1819 ENGLISH POETRY 1579-1830: SPENSER AND THE TRADITION

Sir John Davies

Thomas Campbell, in Specimens of the British Poets (1819; 1845) 100



SIR JOHN DAVIES wrote, at twenty-five years of age, a poem on the immortality of the soul; and at fifty-two, when he was a judge and a statesman, another on "the art of dancing." Well might the teacher of that noble accomplishment, in Moliere's comedy, exclaim, "La philosophie est quelque chose — mais la danse!"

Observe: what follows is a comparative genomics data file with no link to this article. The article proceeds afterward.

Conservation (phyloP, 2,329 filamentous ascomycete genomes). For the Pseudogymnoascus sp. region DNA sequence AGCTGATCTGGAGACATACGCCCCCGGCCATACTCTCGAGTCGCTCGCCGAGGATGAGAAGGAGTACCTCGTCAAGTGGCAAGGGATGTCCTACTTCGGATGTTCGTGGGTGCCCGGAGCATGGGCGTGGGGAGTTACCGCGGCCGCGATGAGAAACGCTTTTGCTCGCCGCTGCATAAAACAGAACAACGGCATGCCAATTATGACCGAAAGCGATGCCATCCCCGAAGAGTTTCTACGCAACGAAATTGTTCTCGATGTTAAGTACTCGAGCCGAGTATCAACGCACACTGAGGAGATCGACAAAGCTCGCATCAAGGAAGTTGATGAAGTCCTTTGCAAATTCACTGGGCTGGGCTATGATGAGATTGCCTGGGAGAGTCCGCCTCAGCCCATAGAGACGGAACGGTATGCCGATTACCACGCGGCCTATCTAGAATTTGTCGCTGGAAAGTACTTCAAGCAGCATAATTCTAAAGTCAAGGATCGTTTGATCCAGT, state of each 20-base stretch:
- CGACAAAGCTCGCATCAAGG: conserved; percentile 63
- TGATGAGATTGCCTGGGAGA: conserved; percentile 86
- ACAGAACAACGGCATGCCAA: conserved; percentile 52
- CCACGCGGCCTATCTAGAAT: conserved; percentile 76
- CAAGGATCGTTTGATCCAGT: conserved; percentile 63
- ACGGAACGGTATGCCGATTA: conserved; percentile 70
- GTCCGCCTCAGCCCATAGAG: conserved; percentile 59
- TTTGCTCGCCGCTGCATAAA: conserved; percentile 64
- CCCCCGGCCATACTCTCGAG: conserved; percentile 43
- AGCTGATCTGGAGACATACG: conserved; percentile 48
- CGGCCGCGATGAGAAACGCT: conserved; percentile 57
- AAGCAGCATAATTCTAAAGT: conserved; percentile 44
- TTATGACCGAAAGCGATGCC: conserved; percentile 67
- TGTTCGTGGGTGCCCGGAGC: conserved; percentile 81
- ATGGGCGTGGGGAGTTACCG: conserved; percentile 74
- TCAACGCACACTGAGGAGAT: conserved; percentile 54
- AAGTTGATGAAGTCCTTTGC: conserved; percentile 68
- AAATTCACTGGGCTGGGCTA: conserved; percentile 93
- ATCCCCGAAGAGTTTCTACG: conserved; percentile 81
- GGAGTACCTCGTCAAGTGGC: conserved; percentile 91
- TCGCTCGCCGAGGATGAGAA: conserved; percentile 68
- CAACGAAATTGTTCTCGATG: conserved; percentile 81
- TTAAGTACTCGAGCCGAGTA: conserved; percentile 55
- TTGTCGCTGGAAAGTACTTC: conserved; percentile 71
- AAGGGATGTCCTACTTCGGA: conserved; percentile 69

Sir John was the son of a practising lawyer at Tisbury, in Wiltshire. He was expelled from the Temple for beating Richard Martin, who was afterwards recorder of London; but his talents redeemed the disgrace. He was restored to the Temple, and elected to parliament, where, although he had flattered Queen Elizabeth in his poetry, he distinguished himself by supporting the privileges of the house, and by opposing royal monopolies. On the accession of King James he went to Scotland with Lord Hunsdon, and was received by the new sovereign with flattering cordiality, as author of the poem Nosce Teipsum. In Ireland he was successively nominated solicitor and attorney general, was knighted, and chosen speaker of the Irish House of Commons, in opposition to the Catholic interest. Two works which he published as the fruits of his observation in that kingdom, have attached considerable importance to his name in the legal and political history of Ireland. On his return to England he sat in parliament for Newcastle-under-Lyne, and had assurances of being appointed chief justice of England, when his death was suddenly occasioned by apoplexy. He married, while in Ireland, Eleanor, a daughter of Lord Audley, by whom he had a daughter, who was married to Ferdinand Lord Hastings, afterwards Earl of Huntingdon. Sir John's widow turned out an enthusiast and a prophetess. A volume of her ravings was published in 1649, for which the revolutionary government sent her to the Tower, and to Bethlehem Hospital.